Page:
Hemeralopia (Greek for "sun blindness") is the inability to see clearly in bright light and is the exact opposite of nyctalopia (night blindness). In hemeralopia, daytime vision gets worse and worse. Nighttime vision remains unchanged due to the use of rods as opposed to cones (during the day), which get affected by hemeralopia and in turn degrade the daytime optical response.
Hemeralopia is known to occur in several ocular conditions. Cataracts are the main cause of decreased vision due to clouding of the lens. The lens clouding disperses the light before it can reach the retina.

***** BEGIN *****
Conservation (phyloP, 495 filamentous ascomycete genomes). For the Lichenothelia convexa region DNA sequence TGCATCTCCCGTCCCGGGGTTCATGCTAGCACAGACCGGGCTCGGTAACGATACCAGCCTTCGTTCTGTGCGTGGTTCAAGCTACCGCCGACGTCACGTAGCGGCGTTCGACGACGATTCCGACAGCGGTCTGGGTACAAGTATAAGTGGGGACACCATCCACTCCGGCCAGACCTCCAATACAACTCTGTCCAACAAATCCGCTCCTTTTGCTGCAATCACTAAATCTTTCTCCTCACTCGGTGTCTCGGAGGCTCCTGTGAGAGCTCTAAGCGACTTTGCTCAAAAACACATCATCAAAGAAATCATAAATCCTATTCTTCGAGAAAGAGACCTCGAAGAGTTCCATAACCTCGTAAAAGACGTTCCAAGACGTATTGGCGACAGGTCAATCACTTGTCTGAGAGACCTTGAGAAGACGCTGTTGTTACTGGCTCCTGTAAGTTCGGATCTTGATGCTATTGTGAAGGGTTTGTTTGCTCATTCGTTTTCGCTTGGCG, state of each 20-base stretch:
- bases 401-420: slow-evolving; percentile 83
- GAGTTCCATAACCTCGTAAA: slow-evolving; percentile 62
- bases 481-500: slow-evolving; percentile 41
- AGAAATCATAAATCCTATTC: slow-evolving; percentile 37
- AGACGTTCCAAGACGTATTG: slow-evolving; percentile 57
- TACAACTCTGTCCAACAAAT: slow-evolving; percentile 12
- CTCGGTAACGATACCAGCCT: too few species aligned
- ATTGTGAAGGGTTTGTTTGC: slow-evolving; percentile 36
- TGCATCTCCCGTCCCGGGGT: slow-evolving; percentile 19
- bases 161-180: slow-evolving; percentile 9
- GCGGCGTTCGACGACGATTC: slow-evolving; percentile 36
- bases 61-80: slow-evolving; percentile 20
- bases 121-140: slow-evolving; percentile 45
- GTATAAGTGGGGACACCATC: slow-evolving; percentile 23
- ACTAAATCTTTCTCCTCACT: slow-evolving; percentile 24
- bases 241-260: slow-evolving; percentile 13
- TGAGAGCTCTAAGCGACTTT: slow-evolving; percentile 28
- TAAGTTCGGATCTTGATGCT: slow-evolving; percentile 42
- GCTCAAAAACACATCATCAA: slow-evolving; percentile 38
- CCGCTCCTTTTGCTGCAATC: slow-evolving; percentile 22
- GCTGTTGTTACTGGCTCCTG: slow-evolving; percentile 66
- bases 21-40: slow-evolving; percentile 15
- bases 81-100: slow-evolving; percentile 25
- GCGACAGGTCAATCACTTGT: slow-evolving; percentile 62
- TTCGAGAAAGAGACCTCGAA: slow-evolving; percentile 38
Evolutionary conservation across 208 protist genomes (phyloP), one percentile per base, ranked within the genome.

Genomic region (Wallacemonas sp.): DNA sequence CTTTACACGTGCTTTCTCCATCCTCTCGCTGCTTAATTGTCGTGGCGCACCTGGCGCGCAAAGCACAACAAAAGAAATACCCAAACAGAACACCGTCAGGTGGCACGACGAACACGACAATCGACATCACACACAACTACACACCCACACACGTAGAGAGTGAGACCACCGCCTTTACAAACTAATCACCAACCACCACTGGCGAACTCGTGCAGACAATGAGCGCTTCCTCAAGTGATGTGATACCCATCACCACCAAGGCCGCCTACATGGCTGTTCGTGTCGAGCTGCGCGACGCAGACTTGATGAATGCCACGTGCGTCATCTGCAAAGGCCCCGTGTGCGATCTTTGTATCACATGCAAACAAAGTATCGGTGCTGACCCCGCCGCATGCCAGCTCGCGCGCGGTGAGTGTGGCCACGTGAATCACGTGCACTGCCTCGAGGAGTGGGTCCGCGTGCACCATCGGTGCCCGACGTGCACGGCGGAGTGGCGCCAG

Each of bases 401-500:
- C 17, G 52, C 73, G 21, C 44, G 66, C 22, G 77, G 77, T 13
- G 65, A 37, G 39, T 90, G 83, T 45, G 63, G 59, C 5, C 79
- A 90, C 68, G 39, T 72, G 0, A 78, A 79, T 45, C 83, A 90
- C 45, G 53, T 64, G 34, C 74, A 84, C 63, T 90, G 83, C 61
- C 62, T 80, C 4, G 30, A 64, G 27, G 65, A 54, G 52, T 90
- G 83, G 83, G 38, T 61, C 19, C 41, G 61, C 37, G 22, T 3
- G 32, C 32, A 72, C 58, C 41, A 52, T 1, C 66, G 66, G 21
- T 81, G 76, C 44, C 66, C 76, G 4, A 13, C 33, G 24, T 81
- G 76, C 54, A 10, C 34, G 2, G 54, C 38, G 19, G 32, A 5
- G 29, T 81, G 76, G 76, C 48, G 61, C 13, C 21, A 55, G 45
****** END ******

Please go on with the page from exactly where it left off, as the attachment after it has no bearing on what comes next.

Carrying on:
Another known cause is a rare genetic condition called Cohen Syndrome (aka Pepper Syndrome). Cohen syndrome is mostly characterized by obesity, mental retardation, and craniofacial dysmorphism due to genetic mutation at locus 8q22-23. Rarely it may have ocular complications such as hemeralopia, pigmentary chorioretinitis, optic atrophy or retinal / iris coloboma.Having a serious effect on the persons vision.